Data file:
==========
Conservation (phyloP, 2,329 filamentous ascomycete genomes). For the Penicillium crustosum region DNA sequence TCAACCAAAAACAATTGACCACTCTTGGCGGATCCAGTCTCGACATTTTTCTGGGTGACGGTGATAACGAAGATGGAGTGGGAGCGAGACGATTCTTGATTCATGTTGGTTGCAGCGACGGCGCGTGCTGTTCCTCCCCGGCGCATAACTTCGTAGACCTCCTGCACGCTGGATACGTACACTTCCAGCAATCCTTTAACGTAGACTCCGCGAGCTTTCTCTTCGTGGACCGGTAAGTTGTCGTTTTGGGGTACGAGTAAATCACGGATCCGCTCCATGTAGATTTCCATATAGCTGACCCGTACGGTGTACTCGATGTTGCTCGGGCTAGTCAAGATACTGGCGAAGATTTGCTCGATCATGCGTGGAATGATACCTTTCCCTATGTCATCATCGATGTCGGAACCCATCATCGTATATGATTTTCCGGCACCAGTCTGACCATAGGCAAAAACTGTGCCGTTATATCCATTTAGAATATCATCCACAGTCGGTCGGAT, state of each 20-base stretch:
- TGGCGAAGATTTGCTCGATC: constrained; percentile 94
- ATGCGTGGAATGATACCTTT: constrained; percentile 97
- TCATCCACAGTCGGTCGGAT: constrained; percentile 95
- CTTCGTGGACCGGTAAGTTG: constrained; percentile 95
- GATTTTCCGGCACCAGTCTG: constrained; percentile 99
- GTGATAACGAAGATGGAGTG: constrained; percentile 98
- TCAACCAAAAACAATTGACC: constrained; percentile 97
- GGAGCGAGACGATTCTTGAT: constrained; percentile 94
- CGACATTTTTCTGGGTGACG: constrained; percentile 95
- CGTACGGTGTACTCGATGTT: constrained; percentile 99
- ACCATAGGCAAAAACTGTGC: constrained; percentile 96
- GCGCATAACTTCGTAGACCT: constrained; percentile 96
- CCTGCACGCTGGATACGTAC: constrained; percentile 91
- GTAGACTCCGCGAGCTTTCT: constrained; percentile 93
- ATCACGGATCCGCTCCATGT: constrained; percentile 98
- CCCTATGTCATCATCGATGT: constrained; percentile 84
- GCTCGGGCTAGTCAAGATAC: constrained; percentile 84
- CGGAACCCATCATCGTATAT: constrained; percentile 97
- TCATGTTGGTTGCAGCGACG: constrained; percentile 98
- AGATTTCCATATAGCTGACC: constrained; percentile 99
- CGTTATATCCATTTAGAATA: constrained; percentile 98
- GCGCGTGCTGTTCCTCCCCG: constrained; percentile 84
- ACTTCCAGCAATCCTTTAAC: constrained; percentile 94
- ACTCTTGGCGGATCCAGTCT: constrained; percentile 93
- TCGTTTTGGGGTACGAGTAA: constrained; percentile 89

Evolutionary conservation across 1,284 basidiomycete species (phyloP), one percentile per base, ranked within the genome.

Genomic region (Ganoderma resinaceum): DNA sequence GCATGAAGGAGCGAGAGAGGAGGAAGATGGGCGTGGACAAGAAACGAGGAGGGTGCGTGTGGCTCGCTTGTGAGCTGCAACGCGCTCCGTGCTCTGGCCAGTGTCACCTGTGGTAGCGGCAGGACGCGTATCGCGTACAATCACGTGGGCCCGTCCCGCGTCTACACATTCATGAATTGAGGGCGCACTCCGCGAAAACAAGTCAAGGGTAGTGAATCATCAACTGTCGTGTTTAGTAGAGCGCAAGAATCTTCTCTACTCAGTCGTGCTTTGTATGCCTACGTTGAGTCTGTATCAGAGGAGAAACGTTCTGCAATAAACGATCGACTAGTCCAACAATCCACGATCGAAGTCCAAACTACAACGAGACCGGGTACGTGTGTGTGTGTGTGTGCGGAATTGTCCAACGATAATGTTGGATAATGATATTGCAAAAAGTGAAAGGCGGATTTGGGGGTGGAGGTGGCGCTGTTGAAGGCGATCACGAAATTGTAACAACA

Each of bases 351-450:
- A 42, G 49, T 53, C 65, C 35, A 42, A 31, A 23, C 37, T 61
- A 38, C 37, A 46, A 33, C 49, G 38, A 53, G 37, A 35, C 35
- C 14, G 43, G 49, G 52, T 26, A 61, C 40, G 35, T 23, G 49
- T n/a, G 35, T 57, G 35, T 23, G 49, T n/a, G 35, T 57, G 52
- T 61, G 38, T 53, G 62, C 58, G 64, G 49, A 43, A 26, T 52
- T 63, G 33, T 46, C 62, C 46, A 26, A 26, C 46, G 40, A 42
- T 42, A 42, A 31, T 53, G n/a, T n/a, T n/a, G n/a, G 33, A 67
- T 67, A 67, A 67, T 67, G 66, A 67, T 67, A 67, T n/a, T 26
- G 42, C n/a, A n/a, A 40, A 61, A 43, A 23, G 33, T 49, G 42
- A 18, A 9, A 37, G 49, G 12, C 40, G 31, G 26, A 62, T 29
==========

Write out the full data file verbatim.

Conservation (phyloP, 2,329 filamentous ascomycete genomes). For the Penicillium crustosum region DNA sequence TCAACCAAAAACAATTGACCACTCTTGGCGGATCCAGTCTCGACATTTTTCTGGGTGACGGTGATAACGAAGATGGAGTGGGAGCGAGACGATTCTTGATTCATGTTGGTTGCAGCGACGGCGCGTGCTGTTCCTCCCCGGCGCATAACTTCGTAGACCTCCTGCACGCTGGATACGTACACTTCCAGCAATCCTTTAACGTAGACTCCGCGAGCTTTCTCTTCGTGGACCGGTAAGTTGTCGTTTTGGGGTACGAGTAAATCACGGATCCGCTCCATGTAGATTTCCATATAGCTGACCCGTACGGTGTACTCGATGTTGCTCGGGCTAGTCAAGATACTGGCGAAGATTTGCTCGATCATGCGTGGAATGATACCTTTCCCTATGTCATCATCGATGTCGGAACCCATCATCGTATATGATTTTCCGGCACCAGTCTGACCATAGGCAAAAACTGTGCCGTTATATCCATTTAGAATATCATCCACAGTCGGTCGGAT, state of each 20-base stretch:
- TGGCGAAGATTTGCTCGATC: constrained; percentile 94
- ATGCGTGGAATGATACCTTT: constrained; percentile 97
- TCATCCACAGTCGGTCGGAT: constrained; percentile 95
- CTTCGTGGACCGGTAAGTTG: constrained; percentile 95
- GATTTTCCGGCACCAGTCTG: constrained; percentile 99
- GTGATAACGAAGATGGAGTG: constrained; percentile 98
- TCAACCAAAAACAATTGACC: constrained; percentile 97
- GGAGCGAGACGATTCTTGAT: constrained; percentile 94
- CGACATTTTTCTGGGTGACG: constrained; percentile 95
- CGTACGGTGTACTCGATGTT: constrained; percentile 99
- ACCATAGGCAAAAACTGTGC: constrained; percentile 96
- GCGCATAACTTCGTAGACCT: constrained; percentile 96
- CCTGCACGCTGGATACGTAC: constrained; percentile 91
- GTAGACTCCGCGAGCTTTCT: constrained; percentile 93
- ATCACGGATCCGCTCCATGT: constrained; percentile 98
- CCCTATGTCATCATCGATGT: constrained; percentile 84
- GCTCGGGCTAGTCAAGATAC: constrained; percentile 84
- CGGAACCCATCATCGTATAT: constrained; percentile 97
- TCATGTTGGTTGCAGCGACG: constrained; percentile 98
- AGATTTCCATATAGCTGACC: constrained; percentile 99
- CGTTATATCCATTTAGAATA: constrained; percentile 98
- GCGCGTGCTGTTCCTCCCCG: constrained; percentile 84
- ACTTCCAGCAATCCTTTAAC: constrained; percentile 94
- ACTCTTGGCGGATCCAGTCT: constrained; percentile 93
- TCGTTTTGGGGTACGAGTAA: constrained; percentile 89

Evolutionary conservation across 1,284 basidiomycete species (phyloP), one percentile per base, ranked within the genome.

Genomic region (Ganoderma resinaceum): DNA sequence GCATGAAGGAGCGAGAGAGGAGGAAGATGGGCGTGGACAAGAAACGAGGAGGGTGCGTGTGGCTCGCTTGTGAGCTGCAACGCGCTCCGTGCTCTGGCCAGTGTCACCTGTGGTAGCGGCAGGACGCGTATCGCGTACAATCACGTGGGCCCGTCCCGCGTCTACACATTCATGAATTGAGGGCGCACTCCGCGAAAACAAGTCAAGGGTAGTGAATCATCAACTGTCGTGTTTAGTAGAGCGCAAGAATCTTCTCTACTCAGTCGTGCTTTGTATGCCTACGTTGAGTCTGTATCAGAGGAGAAACGTTCTGCAATAAACGATCGACTAGTCCAACAATCCACGATCGAAGTCCAAACTACAACGAGACCGGGTACGTGTGTGTGTGTGTGTGCGGAATTGTCCAACGATAATGTTGGATAATGATATTGCAAAAAGTGAAAGGCGGATTTGGGGGTGGAGGTGGCGCTGTTGAAGGCGATCACGAAATTGTAACAACA

Each of bases 351-450:
- A 42, G 49, T 53, C 65, C 35, A 42, A 31, A 23, C 37, T 61
- A 38, C 37, A 46, A 33, C 49, G 38, A 53, G 37, A 35, C 35
- C 14, G 43, G 49, G 52, T 26, A 61, C 40, G 35, T 23, G 49
- T n/a, G 35, T 57, G 35, T 23, G 49, T n/a, G 35, T 57, G 52
- T 61, G 38, T 53, G 62, C 58, G 64, G 49, A 43, A 26, T 52
- T 63, G 33, T 46, C 62, C 46, A 26, A 26, C 46, G 40, A 42
- T 42, A 42, A 31, T 53, G n/a, T n/a, T n/a, G n/a, G 33, A 67
- T 67, A 67, A 67, T 67, G 66, A 67, T 67, A 67, T n/a, T 26
- G 42, C n/a, A n/a, A 40, A 61, A 43, A 23, G 33, T 49, G 42
- A 18, A 9, A 37, G 49, G 12, C 40, G 31, G 26, A 62, T 29